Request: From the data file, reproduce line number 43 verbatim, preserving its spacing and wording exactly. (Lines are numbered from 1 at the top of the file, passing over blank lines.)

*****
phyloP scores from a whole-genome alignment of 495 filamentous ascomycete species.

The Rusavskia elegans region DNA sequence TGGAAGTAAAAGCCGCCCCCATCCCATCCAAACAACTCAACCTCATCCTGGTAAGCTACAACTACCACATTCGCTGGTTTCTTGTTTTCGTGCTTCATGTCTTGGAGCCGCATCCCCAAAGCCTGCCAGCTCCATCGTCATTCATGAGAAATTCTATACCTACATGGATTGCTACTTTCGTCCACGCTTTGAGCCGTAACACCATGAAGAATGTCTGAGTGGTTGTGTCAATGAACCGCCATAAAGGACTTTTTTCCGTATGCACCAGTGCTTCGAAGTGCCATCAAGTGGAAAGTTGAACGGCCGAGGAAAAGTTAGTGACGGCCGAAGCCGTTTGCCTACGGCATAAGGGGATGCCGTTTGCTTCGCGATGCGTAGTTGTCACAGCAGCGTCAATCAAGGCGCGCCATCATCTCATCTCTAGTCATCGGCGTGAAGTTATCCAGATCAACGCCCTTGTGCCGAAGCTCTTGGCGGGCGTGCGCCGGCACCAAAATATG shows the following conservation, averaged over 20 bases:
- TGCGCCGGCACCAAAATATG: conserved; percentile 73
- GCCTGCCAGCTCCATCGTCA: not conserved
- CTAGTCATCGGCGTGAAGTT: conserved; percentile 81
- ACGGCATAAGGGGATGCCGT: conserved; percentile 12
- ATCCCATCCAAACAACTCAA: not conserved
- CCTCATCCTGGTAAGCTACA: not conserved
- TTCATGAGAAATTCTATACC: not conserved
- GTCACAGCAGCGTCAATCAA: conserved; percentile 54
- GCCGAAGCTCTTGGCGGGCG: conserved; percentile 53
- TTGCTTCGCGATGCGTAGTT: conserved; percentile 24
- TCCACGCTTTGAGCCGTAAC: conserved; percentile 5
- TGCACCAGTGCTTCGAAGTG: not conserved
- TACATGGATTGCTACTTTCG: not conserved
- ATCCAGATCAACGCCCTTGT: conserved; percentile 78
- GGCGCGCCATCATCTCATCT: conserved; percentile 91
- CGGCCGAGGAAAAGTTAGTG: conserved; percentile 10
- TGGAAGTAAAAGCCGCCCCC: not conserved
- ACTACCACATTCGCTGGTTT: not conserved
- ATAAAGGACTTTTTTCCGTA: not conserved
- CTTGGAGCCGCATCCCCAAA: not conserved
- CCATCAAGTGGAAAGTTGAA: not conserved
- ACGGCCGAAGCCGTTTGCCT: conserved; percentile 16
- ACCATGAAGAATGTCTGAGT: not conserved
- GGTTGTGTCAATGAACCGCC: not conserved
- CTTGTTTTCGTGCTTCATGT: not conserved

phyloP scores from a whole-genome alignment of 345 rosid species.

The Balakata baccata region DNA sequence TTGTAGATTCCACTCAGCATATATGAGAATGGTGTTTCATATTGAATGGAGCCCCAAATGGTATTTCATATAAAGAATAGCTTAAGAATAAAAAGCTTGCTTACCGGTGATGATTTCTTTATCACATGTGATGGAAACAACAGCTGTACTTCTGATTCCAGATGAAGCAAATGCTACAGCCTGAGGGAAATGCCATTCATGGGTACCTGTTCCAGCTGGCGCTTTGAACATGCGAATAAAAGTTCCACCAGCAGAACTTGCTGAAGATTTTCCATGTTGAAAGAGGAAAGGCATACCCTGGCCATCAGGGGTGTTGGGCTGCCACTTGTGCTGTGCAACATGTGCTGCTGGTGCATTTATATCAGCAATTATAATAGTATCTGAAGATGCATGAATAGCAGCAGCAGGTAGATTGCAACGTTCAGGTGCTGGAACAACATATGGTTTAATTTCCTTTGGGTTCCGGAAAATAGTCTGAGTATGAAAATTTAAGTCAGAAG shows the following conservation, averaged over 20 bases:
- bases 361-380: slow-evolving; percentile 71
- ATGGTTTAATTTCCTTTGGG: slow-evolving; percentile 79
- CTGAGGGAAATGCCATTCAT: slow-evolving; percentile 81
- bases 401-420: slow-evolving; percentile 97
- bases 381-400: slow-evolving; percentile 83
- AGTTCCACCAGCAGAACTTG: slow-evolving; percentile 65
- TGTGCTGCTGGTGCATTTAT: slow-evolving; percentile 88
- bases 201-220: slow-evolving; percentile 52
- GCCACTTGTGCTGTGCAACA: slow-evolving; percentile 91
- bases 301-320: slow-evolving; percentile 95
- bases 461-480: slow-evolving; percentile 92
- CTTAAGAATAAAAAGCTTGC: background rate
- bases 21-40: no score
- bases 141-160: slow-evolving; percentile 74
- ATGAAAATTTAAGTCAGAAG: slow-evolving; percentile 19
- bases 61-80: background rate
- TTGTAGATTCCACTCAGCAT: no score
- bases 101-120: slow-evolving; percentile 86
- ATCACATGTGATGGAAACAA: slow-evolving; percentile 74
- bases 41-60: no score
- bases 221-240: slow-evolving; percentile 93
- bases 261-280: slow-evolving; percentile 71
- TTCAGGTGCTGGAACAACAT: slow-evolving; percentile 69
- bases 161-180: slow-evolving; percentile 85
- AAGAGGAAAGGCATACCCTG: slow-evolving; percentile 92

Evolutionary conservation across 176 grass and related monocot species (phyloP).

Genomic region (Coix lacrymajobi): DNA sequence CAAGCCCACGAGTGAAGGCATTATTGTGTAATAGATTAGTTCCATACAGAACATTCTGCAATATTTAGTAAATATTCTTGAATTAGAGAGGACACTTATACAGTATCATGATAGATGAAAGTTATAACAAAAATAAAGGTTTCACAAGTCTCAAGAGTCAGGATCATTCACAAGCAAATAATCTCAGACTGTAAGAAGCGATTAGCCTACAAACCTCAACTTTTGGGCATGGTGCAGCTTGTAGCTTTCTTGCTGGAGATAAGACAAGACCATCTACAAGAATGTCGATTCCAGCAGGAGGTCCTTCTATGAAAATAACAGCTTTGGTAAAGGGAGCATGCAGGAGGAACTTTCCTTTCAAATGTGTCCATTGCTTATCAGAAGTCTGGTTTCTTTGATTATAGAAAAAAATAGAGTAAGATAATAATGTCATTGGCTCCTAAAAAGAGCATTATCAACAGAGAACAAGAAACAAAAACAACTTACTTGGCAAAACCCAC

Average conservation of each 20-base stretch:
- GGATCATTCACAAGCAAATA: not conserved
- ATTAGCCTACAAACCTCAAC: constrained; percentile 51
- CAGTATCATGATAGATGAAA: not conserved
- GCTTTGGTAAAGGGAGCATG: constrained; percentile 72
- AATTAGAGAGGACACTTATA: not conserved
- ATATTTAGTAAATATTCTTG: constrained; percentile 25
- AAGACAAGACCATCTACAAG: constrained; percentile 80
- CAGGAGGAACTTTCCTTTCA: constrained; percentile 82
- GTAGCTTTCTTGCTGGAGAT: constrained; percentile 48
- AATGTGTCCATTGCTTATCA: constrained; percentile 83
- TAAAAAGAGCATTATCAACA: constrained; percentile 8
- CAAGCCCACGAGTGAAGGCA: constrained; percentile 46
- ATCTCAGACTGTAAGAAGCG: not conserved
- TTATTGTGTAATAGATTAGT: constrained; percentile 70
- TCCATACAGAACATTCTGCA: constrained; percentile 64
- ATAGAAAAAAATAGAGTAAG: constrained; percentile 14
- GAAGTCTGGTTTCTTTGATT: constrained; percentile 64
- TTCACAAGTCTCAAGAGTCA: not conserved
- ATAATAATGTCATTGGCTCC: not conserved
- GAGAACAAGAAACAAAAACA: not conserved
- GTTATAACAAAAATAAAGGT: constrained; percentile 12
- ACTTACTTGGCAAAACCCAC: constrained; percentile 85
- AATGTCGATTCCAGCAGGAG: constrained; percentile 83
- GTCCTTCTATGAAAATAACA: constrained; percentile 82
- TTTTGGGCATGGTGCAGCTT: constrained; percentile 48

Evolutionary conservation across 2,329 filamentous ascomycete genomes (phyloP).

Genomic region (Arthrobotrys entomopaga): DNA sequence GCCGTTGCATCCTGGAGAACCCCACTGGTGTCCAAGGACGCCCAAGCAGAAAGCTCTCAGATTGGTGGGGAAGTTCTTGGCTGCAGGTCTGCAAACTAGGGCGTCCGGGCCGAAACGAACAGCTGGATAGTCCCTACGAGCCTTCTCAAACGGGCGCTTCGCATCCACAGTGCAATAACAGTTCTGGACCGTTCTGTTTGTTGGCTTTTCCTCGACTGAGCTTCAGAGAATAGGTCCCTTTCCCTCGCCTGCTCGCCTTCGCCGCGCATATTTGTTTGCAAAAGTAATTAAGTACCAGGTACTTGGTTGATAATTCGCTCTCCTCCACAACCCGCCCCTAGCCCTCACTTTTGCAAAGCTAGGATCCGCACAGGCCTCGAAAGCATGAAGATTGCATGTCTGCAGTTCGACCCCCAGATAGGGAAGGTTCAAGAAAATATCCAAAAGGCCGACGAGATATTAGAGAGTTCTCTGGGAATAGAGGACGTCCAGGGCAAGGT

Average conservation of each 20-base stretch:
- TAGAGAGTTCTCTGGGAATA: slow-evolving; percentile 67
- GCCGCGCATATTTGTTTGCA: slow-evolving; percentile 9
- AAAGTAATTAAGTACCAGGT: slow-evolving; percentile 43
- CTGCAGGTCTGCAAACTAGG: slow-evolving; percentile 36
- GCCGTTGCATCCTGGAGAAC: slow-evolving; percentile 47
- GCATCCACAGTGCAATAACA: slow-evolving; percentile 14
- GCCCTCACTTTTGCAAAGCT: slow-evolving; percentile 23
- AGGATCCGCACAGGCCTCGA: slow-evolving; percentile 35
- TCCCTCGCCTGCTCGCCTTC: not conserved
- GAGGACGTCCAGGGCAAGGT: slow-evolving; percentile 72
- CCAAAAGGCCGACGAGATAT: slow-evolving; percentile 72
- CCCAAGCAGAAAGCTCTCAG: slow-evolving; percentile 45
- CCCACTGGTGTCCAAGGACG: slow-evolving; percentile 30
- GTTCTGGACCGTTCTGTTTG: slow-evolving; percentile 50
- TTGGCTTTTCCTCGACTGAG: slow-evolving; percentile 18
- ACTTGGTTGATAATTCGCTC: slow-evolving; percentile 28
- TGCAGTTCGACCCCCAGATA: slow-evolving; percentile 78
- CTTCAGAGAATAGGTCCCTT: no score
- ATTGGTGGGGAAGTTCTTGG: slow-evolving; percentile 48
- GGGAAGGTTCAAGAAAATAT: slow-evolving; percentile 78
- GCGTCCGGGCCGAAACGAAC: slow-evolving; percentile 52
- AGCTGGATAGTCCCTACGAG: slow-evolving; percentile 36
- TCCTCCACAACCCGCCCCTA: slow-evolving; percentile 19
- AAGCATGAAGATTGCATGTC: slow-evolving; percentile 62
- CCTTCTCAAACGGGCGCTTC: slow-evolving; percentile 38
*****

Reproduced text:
- bases 141-160: slow-evolving; percentile 74